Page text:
Just The Facts Issue Brief
What is a non-partisan primary?
A non-partisan primary is open to all candidates and voters, regardless of party. Depending on state law, the top two or more candidates advance to the general election. Washington and California have non-partisan primaries in which the top two finishers advance to the general election. Alaska has a non-partisan primary in which the top four finishers advance and it utilizes ranked choice voting in the ensuing general election.
Why is this issue important?
Primaries usually determine which candidates appear on the general election ballot. Partisan primaries are financed by the public but controlled by the parties themselves.
Status in Connecticut
Connecticut has a system of partisan primaries. The primaries are run by the two major parties but paid for by the public. State party conventions select party nominees over 90% of the time. In the less than 10% of races in which primaries are held, the parties exclude the 41% of state voters who aren’t affiliated with a party even though the state pays for the primaries.
Important questions states, communities and citizens should ask
- Do the major parties have too much control over publicly funded elections and, as a result, over who gets to appear on the general election ballot?
- What’s more important, the right of parties to choose their own candidates in publicly funded primaries, or the right of voters to participate in the elections they fund?
- Do closed, partisan primaries produce more extreme candidates? If so, is that bad?
- If only the top two candidates from a non-partisan primary advance to the general election as in California and Washington State, does it actually reduce competition by making it harder for other candidates to get on the general election ballot?
- Taxpayers spend nearly $288 million on primaries in closed-primary states that exclude more than 26 million voters.
- Non-partisan primaries have been found to reduce ideological extremes among legislators.
- The benefits of non-partisan primaries differ significantly when only the top two candidates advance to a general election (as is the case in California and Washington) as opposed to the top 4-5 advancing to a general election using ranked choice voting (as is the case in Alaska where the top 4 advance to the general election).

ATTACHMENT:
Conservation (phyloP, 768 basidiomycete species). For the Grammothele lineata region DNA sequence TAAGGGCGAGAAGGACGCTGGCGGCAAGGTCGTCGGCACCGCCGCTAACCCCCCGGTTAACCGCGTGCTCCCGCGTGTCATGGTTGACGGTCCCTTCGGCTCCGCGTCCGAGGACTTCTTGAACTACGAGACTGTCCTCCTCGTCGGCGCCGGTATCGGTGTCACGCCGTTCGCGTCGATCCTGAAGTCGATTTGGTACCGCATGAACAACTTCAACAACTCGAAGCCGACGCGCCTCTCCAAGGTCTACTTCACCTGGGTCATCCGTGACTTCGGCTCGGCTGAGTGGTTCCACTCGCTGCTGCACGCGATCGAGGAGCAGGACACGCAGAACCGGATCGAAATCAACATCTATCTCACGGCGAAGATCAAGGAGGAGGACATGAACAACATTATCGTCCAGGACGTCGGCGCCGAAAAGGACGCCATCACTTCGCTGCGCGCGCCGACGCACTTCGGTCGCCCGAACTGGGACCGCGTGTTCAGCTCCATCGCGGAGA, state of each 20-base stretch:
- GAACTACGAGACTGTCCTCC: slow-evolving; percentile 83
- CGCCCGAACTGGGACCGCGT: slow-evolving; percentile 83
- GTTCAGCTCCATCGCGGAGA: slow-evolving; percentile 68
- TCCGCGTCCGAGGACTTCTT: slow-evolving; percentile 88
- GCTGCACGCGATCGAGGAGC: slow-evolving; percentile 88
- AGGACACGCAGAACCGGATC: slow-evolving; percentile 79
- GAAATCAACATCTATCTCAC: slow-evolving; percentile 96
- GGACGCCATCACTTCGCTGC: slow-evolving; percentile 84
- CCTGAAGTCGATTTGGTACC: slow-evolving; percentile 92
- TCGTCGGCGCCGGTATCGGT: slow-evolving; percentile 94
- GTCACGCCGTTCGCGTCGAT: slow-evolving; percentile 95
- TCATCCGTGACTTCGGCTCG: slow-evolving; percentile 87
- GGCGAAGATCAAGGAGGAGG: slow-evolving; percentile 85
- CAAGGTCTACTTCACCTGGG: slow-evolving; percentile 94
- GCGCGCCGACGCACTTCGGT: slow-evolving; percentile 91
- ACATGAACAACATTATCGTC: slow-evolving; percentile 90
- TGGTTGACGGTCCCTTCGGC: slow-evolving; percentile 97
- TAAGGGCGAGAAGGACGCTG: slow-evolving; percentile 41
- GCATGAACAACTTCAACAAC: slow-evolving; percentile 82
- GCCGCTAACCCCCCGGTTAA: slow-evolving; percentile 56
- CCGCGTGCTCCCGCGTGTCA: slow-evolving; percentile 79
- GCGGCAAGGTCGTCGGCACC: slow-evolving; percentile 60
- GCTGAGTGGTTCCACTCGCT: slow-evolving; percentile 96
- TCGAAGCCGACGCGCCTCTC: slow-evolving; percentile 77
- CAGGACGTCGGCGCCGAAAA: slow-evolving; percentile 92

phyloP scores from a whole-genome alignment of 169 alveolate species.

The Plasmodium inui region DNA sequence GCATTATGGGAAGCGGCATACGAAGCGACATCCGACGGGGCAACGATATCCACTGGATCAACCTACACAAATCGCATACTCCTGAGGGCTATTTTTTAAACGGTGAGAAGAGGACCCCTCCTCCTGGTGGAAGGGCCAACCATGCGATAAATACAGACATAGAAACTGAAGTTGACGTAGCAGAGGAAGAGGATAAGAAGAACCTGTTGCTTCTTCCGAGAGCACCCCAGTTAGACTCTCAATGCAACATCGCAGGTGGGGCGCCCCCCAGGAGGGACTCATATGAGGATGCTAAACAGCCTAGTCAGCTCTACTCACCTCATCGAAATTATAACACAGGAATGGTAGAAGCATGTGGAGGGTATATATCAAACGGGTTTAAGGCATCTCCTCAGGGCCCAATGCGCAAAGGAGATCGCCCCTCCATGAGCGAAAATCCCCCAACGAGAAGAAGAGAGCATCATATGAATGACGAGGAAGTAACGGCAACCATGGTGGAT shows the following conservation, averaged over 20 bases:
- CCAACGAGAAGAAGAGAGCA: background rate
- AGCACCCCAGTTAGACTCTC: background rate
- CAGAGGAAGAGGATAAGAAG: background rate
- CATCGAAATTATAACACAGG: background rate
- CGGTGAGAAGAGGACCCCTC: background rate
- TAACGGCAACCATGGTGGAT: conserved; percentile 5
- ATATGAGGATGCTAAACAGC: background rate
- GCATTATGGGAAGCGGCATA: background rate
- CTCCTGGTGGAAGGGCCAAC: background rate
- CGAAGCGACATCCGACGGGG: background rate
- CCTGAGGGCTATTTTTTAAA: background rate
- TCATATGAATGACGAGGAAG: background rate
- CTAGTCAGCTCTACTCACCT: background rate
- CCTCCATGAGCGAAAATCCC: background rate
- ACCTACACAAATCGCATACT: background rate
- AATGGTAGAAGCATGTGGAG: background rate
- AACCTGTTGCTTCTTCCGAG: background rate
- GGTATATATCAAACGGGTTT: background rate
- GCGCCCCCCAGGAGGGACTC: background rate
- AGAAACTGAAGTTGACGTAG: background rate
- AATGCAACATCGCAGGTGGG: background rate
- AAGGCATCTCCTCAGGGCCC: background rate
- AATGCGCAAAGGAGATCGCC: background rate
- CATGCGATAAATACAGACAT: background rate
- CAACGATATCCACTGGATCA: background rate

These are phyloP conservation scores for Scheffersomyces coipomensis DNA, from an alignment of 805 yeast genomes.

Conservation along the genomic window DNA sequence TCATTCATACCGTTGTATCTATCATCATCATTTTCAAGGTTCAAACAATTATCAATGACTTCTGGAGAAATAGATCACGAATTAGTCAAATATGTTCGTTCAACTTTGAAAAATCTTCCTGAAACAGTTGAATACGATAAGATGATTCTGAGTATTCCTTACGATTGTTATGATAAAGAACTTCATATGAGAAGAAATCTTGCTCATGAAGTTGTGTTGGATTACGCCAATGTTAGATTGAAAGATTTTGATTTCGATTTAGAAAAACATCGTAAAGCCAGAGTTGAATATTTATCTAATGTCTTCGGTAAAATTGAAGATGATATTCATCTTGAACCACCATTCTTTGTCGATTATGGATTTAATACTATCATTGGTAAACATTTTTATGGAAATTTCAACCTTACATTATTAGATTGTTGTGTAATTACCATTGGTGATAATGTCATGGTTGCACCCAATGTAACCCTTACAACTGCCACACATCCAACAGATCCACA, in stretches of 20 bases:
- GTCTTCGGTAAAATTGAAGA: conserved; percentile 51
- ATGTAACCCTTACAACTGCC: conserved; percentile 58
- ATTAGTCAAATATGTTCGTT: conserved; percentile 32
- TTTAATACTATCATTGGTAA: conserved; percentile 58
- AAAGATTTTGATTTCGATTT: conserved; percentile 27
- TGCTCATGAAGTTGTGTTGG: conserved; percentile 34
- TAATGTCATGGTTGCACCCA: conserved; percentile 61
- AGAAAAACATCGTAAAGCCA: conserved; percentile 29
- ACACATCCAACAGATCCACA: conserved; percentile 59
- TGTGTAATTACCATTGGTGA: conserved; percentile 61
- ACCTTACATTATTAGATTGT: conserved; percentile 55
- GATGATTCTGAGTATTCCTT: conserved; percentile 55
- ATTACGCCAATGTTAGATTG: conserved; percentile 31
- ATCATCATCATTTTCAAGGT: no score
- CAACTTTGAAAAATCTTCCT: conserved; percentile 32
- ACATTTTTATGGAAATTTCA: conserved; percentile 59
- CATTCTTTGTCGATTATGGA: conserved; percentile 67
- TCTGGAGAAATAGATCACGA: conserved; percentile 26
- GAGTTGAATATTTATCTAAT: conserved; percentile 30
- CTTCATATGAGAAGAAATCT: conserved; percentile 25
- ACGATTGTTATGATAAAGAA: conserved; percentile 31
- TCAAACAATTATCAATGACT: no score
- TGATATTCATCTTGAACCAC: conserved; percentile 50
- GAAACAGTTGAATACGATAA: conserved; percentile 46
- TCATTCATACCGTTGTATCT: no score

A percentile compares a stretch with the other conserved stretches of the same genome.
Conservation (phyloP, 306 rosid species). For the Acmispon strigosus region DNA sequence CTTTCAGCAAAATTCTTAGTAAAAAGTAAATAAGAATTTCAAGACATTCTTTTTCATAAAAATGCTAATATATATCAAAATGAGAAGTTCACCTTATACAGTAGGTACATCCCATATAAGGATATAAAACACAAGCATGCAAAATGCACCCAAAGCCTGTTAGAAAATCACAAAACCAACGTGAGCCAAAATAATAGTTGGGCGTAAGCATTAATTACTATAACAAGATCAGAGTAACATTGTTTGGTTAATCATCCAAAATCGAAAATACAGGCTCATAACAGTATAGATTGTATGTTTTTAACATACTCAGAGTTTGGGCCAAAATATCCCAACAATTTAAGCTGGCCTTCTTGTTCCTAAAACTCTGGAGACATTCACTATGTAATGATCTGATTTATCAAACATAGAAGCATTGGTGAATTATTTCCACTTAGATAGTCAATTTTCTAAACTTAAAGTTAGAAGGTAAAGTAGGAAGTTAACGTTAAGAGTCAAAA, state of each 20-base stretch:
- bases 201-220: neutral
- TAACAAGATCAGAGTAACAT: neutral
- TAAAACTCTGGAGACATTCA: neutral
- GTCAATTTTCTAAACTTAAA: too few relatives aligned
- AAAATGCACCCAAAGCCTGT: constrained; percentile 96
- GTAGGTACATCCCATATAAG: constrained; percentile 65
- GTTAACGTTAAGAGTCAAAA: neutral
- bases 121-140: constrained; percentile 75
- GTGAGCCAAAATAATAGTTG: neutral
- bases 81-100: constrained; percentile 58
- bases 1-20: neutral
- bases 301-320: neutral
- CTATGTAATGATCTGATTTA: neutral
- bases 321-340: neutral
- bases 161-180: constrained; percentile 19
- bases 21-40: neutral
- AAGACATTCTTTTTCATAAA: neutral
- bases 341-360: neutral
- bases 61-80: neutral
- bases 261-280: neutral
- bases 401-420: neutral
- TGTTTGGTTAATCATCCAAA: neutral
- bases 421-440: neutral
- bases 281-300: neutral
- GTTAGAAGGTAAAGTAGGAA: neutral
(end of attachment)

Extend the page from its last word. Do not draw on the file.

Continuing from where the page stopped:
Key Supporting Arguments
- Non-partisan primaries would produce candidates who are less extreme. Ideological extremes have too much control over who appears on the general election ballot because they are usually over-represented among voters who participate in partisan primaries.
- Today, 85% of U.S. elections are decided in partisan primaries–which generally have low voter participation rates–rather than in a general election.
- If the public pays for it, the public should have access to it. Taxpayers fund primary elections, but the partisan primary system allows the major parties to use public dollars to finance primaries that exclude unaffiliated voters.
- They would eliminate the fear of being “primaried,” which often pushes elected officials to embrace more extreme positions.
Key Opposing Arguments
- The two-party system has served the nation well; we should reform the parties, not the system.
- Non-partisan primaries other than top two primaries require use of ranked choice voting in the general election and ranked choice voting is a bad idea.
- Top two non-partisan primaries can actually reduce electoral competition by making it extremely difficult for a third-party or independent candidate to get on the general election ballot.
Connecticut Compact is an initiative launched by American Compact, Inc., a 501(c)3 non-profit seeking to build consensus on pressing challenges and opportunities in selected states, starting with Connecticut.
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